Trend: Does cell biology need physicists? This paragraph gives you an idea of what he is talking about in terms of a cross disciplinary approach to biology:
For a cell with a fairly small genome, such as the yeast Saccharomyces cerevisiae, which can produce between 104 and 105 proteins, the number of possible protein interactions is 105–107 . Even if we consider a single cellular function (for instance, the ability of a eukaryotic cell to move along a substrate) the chemical reaction network that describes this behavior appears incomprehensible (Fig. 1). The hope of systems biology is to use a higher level approach to understand these systems, to analyze the reaction networks at a more functional level and provide a framework for assembling models of biological pathways from systematic measurements . Absent from this discussion is any mention of the physics involved in cellular processes. It is possible that the physics that cells must deal with is slave to the reactions; i.e., the protein levels and kinetics of the biochemical reactions determine the behavior of the system, and any physical processes that a cell must accomplish are purely consequences of the biochemistry. Or, could it be that cellular biology cannot be fully understood without physics?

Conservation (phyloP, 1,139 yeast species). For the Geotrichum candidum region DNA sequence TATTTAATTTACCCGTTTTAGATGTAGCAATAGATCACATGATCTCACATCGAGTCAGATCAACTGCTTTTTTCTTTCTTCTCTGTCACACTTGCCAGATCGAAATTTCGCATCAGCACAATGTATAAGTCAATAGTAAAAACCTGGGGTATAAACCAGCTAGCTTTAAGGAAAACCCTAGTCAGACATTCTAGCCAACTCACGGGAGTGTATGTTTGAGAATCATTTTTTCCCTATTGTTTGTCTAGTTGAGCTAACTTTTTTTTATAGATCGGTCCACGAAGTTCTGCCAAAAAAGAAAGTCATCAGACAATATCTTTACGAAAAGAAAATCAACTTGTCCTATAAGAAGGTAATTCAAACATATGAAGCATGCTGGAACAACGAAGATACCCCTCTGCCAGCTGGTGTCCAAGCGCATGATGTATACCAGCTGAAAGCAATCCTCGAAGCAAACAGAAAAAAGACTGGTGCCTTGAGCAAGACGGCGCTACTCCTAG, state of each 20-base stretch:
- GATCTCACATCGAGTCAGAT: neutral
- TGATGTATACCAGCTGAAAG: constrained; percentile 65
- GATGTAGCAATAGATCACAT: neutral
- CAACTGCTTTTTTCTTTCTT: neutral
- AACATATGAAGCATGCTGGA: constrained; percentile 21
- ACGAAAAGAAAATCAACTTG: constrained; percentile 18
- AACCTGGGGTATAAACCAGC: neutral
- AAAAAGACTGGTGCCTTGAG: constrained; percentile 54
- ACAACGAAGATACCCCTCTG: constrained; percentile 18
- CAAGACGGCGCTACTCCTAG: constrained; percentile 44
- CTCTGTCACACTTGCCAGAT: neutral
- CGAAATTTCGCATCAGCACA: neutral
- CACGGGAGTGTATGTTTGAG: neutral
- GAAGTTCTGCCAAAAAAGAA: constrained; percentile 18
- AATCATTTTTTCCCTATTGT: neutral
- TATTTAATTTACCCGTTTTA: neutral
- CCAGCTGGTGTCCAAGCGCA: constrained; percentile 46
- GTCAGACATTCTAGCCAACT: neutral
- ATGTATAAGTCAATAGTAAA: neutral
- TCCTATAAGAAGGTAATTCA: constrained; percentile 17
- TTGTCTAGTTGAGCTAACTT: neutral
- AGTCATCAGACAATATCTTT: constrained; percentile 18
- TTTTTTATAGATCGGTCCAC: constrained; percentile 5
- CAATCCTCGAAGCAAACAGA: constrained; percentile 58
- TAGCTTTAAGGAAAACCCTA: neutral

Thus far most biological systems even at the ‘simple’ cellular level defy the kind of reductionism that physicist tend to like. Like probably is not the best term. The laws of physic thus far tend to produce universal theorems. Objects fall in a vacuum in a certain predictable way. Evolution makes it clear that biological systems can find several ways to find solutions, all of which work relatively well. The brain is wired a certain way, but if damaged – not too severely, the brain will attempt to establish new pathways that will accomplish as much as the old pathways as possible. If you want an object launched into space to make similar on the fly adjustment – you have to program in the possible obstacles to reaching its target and program in the actions it should take, and in what sequence. Wound healing brings up an example of the kind of ‘thinking’ biological systems do in response to damage,